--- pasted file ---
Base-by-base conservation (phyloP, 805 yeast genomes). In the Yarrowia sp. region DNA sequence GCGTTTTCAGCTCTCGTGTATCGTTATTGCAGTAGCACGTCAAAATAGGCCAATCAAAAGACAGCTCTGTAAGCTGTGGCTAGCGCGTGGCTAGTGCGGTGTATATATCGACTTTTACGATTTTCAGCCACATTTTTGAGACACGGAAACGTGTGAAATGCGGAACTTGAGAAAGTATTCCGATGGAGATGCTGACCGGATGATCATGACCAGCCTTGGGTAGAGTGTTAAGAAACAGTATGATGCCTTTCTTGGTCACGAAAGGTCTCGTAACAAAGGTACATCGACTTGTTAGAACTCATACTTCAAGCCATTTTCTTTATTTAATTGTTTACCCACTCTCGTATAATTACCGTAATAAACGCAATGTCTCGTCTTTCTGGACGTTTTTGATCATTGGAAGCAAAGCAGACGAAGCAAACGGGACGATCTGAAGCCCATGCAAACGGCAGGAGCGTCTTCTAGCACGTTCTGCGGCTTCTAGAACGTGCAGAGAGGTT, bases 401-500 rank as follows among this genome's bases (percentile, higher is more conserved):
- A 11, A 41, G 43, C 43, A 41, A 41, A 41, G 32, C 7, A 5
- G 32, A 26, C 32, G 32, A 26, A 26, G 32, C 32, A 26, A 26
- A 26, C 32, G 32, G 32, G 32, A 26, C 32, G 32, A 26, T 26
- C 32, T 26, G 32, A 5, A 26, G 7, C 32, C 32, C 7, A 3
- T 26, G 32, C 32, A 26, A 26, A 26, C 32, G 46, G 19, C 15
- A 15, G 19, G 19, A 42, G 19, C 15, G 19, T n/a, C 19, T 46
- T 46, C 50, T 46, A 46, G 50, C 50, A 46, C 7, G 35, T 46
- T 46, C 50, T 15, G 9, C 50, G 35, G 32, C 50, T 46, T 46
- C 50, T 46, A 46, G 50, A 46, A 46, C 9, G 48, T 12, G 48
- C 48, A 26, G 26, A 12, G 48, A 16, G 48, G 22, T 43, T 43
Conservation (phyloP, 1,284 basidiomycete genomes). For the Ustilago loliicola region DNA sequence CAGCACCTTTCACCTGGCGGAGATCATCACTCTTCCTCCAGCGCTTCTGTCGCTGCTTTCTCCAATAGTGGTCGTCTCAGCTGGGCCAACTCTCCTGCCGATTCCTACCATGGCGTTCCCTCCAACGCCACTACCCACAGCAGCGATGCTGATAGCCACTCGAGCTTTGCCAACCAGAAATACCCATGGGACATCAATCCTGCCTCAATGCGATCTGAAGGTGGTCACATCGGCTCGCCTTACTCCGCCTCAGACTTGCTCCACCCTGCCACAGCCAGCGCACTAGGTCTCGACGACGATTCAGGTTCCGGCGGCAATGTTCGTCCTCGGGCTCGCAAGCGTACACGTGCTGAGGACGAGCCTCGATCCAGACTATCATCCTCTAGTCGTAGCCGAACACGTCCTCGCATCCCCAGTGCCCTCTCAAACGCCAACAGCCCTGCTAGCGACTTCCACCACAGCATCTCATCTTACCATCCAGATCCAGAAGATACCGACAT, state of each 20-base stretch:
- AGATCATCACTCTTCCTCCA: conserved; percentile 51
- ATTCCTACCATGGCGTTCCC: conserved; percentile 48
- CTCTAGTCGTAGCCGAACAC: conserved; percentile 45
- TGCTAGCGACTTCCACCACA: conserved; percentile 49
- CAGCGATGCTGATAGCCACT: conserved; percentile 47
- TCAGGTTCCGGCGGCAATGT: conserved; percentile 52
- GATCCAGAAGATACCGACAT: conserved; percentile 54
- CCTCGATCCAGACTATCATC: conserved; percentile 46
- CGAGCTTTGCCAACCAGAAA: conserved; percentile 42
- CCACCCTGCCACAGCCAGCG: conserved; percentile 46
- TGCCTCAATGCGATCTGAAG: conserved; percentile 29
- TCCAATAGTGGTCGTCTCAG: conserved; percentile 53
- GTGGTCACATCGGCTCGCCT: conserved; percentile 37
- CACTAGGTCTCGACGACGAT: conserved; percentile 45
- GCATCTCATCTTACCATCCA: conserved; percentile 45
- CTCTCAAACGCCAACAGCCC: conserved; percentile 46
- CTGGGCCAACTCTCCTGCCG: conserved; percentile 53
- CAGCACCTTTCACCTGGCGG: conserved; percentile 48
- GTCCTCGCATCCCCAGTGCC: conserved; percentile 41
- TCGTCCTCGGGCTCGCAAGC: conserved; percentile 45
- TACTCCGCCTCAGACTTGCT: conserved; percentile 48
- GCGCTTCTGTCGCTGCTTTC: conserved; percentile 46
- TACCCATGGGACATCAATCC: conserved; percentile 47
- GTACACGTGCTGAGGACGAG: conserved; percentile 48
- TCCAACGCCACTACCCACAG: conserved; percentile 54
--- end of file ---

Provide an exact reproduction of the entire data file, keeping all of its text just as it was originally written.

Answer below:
Base-by-base conservation (phyloP, 805 yeast genomes). In the Yarrowia sp. region DNA sequence GCGTTTTCAGCTCTCGTGTATCGTTATTGCAGTAGCACGTCAAAATAGGCCAATCAAAAGACAGCTCTGTAAGCTGTGGCTAGCGCGTGGCTAGTGCGGTGTATATATCGACTTTTACGATTTTCAGCCACATTTTTGAGACACGGAAACGTGTGAAATGCGGAACTTGAGAAAGTATTCCGATGGAGATGCTGACCGGATGATCATGACCAGCCTTGGGTAGAGTGTTAAGAAACAGTATGATGCCTTTCTTGGTCACGAAAGGTCTCGTAACAAAGGTACATCGACTTGTTAGAACTCATACTTCAAGCCATTTTCTTTATTTAATTGTTTACCCACTCTCGTATAATTACCGTAATAAACGCAATGTCTCGTCTTTCTGGACGTTTTTGATCATTGGAAGCAAAGCAGACGAAGCAAACGGGACGATCTGAAGCCCATGCAAACGGCAGGAGCGTCTTCTAGCACGTTCTGCGGCTTCTAGAACGTGCAGAGAGGTT, bases 401-500 rank as follows among this genome's bases (percentile, higher is more conserved):
- A 11, A 41, G 43, C 43, A 41, A 41, A 41, G 32, C 7, A 5
- G 32, A 26, C 32, G 32, A 26, A 26, G 32, C 32, A 26, A 26
- A 26, C 32, G 32, G 32, G 32, A 26, C 32, G 32, A 26, T 26
- C 32, T 26, G 32, A 5, A 26, G 7, C 32, C 32, C 7, A 3
- T 26, G 32, C 32, A 26, A 26, A 26, C 32, G 46, G 19, C 15
- A 15, G 19, G 19, A 42, G 19, C 15, G 19, T n/a, C 19, T 46
- T 46, C 50, T 46, A 46, G 50, C 50, A 46, C 7, G 35, T 46
- T 46, C 50, T 15, G 9, C 50, G 35, G 32, C 50, T 46, T 46
- C 50, T 46, A 46, G 50, A 46, A 46, C 9, G 48, T 12, G 48
- C 48, A 26, G 26, A 12, G 48, A 16, G 48, G 22, T 43, T 43
Conservation (phyloP, 1,284 basidiomycete genomes). For the Ustilago loliicola region DNA sequence CAGCACCTTTCACCTGGCGGAGATCATCACTCTTCCTCCAGCGCTTCTGTCGCTGCTTTCTCCAATAGTGGTCGTCTCAGCTGGGCCAACTCTCCTGCCGATTCCTACCATGGCGTTCCCTCCAACGCCACTACCCACAGCAGCGATGCTGATAGCCACTCGAGCTTTGCCAACCAGAAATACCCATGGGACATCAATCCTGCCTCAATGCGATCTGAAGGTGGTCACATCGGCTCGCCTTACTCCGCCTCAGACTTGCTCCACCCTGCCACAGCCAGCGCACTAGGTCTCGACGACGATTCAGGTTCCGGCGGCAATGTTCGTCCTCGGGCTCGCAAGCGTACACGTGCTGAGGACGAGCCTCGATCCAGACTATCATCCTCTAGTCGTAGCCGAACACGTCCTCGCATCCCCAGTGCCCTCTCAAACGCCAACAGCCCTGCTAGCGACTTCCACCACAGCATCTCATCTTACCATCCAGATCCAGAAGATACCGACAT, state of each 20-base stretch:
- AGATCATCACTCTTCCTCCA: conserved; percentile 51
- ATTCCTACCATGGCGTTCCC: conserved; percentile 48
- CTCTAGTCGTAGCCGAACAC: conserved; percentile 45
- TGCTAGCGACTTCCACCACA: conserved; percentile 49
- CAGCGATGCTGATAGCCACT: conserved; percentile 47
- TCAGGTTCCGGCGGCAATGT: conserved; percentile 52
- GATCCAGAAGATACCGACAT: conserved; percentile 54
- CCTCGATCCAGACTATCATC: conserved; percentile 46
- CGAGCTTTGCCAACCAGAAA: conserved; percentile 42
- CCACCCTGCCACAGCCAGCG: conserved; percentile 46
- TGCCTCAATGCGATCTGAAG: conserved; percentile 29
- TCCAATAGTGGTCGTCTCAG: conserved; percentile 53
- GTGGTCACATCGGCTCGCCT: conserved; percentile 37
- CACTAGGTCTCGACGACGAT: conserved; percentile 45
- GCATCTCATCTTACCATCCA: conserved; percentile 45
- CTCTCAAACGCCAACAGCCC: conserved; percentile 46
- CTGGGCCAACTCTCCTGCCG: conserved; percentile 53
- CAGCACCTTTCACCTGGCGG: conserved; percentile 48
- GTCCTCGCATCCCCAGTGCC: conserved; percentile 41
- TCGTCCTCGGGCTCGCAAGC: conserved; percentile 45
- TACTCCGCCTCAGACTTGCT: conserved; percentile 48
- GCGCTTCTGTCGCTGCTTTC: conserved; percentile 46
- TACCCATGGGACATCAATCC: conserved; percentile 47
- GTACACGTGCTGAGGACGAG: conserved; percentile 48
- TCCAACGCCACTACCCACAG: conserved; percentile 54